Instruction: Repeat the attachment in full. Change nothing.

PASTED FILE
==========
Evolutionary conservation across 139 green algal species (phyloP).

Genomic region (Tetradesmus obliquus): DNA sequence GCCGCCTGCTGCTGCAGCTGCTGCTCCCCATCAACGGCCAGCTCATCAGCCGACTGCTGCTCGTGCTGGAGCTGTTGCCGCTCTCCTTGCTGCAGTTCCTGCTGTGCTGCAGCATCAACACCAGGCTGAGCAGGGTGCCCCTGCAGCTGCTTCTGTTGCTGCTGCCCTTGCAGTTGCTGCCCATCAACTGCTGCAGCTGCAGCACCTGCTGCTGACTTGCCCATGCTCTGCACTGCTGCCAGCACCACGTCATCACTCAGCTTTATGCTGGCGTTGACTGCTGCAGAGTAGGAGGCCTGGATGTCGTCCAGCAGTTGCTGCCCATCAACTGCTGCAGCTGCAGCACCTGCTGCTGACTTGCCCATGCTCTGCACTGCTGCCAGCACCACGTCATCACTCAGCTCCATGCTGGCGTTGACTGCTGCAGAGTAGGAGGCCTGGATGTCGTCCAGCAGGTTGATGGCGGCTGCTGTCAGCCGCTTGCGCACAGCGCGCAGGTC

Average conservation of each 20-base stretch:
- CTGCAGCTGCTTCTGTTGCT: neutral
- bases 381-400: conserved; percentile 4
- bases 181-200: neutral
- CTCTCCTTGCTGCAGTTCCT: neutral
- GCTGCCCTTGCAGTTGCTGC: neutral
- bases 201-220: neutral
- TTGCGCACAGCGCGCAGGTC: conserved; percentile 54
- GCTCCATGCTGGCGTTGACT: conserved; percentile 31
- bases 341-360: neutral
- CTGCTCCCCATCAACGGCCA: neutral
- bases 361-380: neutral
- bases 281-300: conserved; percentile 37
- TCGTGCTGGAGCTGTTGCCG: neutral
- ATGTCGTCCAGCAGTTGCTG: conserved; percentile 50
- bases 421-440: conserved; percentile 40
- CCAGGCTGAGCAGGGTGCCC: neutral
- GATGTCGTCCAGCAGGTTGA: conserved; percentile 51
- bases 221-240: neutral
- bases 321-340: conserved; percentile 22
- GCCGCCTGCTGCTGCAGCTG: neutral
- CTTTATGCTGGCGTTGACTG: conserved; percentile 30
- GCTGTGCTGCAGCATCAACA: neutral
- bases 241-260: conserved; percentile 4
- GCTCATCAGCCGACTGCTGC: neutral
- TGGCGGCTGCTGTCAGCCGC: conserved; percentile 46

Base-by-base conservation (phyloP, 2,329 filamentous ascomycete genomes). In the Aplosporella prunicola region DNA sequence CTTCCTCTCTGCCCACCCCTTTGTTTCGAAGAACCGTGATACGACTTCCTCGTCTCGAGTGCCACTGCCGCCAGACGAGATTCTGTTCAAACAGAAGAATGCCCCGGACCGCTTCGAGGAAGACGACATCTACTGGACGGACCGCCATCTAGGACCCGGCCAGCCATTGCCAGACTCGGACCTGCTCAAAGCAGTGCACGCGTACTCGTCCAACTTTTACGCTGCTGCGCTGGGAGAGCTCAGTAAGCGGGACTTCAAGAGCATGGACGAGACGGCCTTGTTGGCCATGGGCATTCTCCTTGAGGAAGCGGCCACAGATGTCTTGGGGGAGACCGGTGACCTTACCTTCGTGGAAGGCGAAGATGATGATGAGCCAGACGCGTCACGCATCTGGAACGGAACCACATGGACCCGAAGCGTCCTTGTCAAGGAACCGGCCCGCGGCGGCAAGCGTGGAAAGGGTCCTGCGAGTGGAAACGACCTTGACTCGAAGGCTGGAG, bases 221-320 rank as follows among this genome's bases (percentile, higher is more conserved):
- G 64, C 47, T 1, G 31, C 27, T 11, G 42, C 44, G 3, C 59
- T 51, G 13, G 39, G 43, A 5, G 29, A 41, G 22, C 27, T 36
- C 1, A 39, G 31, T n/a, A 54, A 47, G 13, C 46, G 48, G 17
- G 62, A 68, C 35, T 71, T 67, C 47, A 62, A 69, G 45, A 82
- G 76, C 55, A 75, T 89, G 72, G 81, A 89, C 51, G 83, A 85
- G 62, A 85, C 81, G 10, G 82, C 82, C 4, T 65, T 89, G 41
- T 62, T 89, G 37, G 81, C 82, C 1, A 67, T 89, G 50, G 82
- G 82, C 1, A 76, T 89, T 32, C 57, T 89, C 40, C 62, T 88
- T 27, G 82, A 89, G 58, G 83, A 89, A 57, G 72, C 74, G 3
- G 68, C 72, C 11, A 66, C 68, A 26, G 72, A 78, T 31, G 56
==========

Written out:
Evolutionary conservation across 139 green algal species (phyloP).

Genomic region (Tetradesmus obliquus): DNA sequence GCCGCCTGCTGCTGCAGCTGCTGCTCCCCATCAACGGCCAGCTCATCAGCCGACTGCTGCTCGTGCTGGAGCTGTTGCCGCTCTCCTTGCTGCAGTTCCTGCTGTGCTGCAGCATCAACACCAGGCTGAGCAGGGTGCCCCTGCAGCTGCTTCTGTTGCTGCTGCCCTTGCAGTTGCTGCCCATCAACTGCTGCAGCTGCAGCACCTGCTGCTGACTTGCCCATGCTCTGCACTGCTGCCAGCACCACGTCATCACTCAGCTTTATGCTGGCGTTGACTGCTGCAGAGTAGGAGGCCTGGATGTCGTCCAGCAGTTGCTGCCCATCAACTGCTGCAGCTGCAGCACCTGCTGCTGACTTGCCCATGCTCTGCACTGCTGCCAGCACCACGTCATCACTCAGCTCCATGCTGGCGTTGACTGCTGCAGAGTAGGAGGCCTGGATGTCGTCCAGCAGGTTGATGGCGGCTGCTGTCAGCCGCTTGCGCACAGCGCGCAGGTC

Average conservation of each 20-base stretch:
- CTGCAGCTGCTTCTGTTGCT: neutral
- bases 381-400: conserved; percentile 4
- bases 181-200: neutral
- CTCTCCTTGCTGCAGTTCCT: neutral
- GCTGCCCTTGCAGTTGCTGC: neutral
- bases 201-220: neutral
- TTGCGCACAGCGCGCAGGTC: conserved; percentile 54
- GCTCCATGCTGGCGTTGACT: conserved; percentile 31
- bases 341-360: neutral
- CTGCTCCCCATCAACGGCCA: neutral
- bases 361-380: neutral
- bases 281-300: conserved; percentile 37
- TCGTGCTGGAGCTGTTGCCG: neutral
- ATGTCGTCCAGCAGTTGCTG: conserved; percentile 50
- bases 421-440: conserved; percentile 40
- CCAGGCTGAGCAGGGTGCCC: neutral
- GATGTCGTCCAGCAGGTTGA: conserved; percentile 51
- bases 221-240: neutral
- bases 321-340: conserved; percentile 22
- GCCGCCTGCTGCTGCAGCTG: neutral
- CTTTATGCTGGCGTTGACTG: conserved; percentile 30
- GCTGTGCTGCAGCATCAACA: neutral
- bases 241-260: conserved; percentile 4
- GCTCATCAGCCGACTGCTGC: neutral
- TGGCGGCTGCTGTCAGCCGC: conserved; percentile 46

Base-by-base conservation (phyloP, 2,329 filamentous ascomycete genomes). In the Aplosporella prunicola region DNA sequence CTTCCTCTCTGCCCACCCCTTTGTTTCGAAGAACCGTGATACGACTTCCTCGTCTCGAGTGCCACTGCCGCCAGACGAGATTCTGTTCAAACAGAAGAATGCCCCGGACCGCTTCGAGGAAGACGACATCTACTGGACGGACCGCCATCTAGGACCCGGCCAGCCATTGCCAGACTCGGACCTGCTCAAAGCAGTGCACGCGTACTCGTCCAACTTTTACGCTGCTGCGCTGGGAGAGCTCAGTAAGCGGGACTTCAAGAGCATGGACGAGACGGCCTTGTTGGCCATGGGCATTCTCCTTGAGGAAGCGGCCACAGATGTCTTGGGGGAGACCGGTGACCTTACCTTCGTGGAAGGCGAAGATGATGATGAGCCAGACGCGTCACGCATCTGGAACGGAACCACATGGACCCGAAGCGTCCTTGTCAAGGAACCGGCCCGCGGCGGCAAGCGTGGAAAGGGTCCTGCGAGTGGAAACGACCTTGACTCGAAGGCTGGAG, bases 221-320 rank as follows among this genome's bases (percentile, higher is more conserved):
- G 64, C 47, T 1, G 31, C 27, T 11, G 42, C 44, G 3, C 59
- T 51, G 13, G 39, G 43, A 5, G 29, A 41, G 22, C 27, T 36
- C 1, A 39, G 31, T n/a, A 54, A 47, G 13, C 46, G 48, G 17
- G 62, A 68, C 35, T 71, T 67, C 47, A 62, A 69, G 45, A 82
- G 76, C 55, A 75, T 89, G 72, G 81, A 89, C 51, G 83, A 85
- G 62, A 85, C 81, G 10, G 82, C 82, C 4, T 65, T 89, G 41
- T 62, T 89, G 37, G 81, C 82, C 1, A 67, T 89, G 50, G 82
- G 82, C 1, A 76, T 89, T 32, C 57, T 89, C 40, C 62, T 88
- T 27, G 82, A 89, G 58, G 83, A 89, A 57, G 72, C 74, G 3
- G 68, C 72, C 11, A 66, C 68, A 26, G 72, A 78, T 31, G 56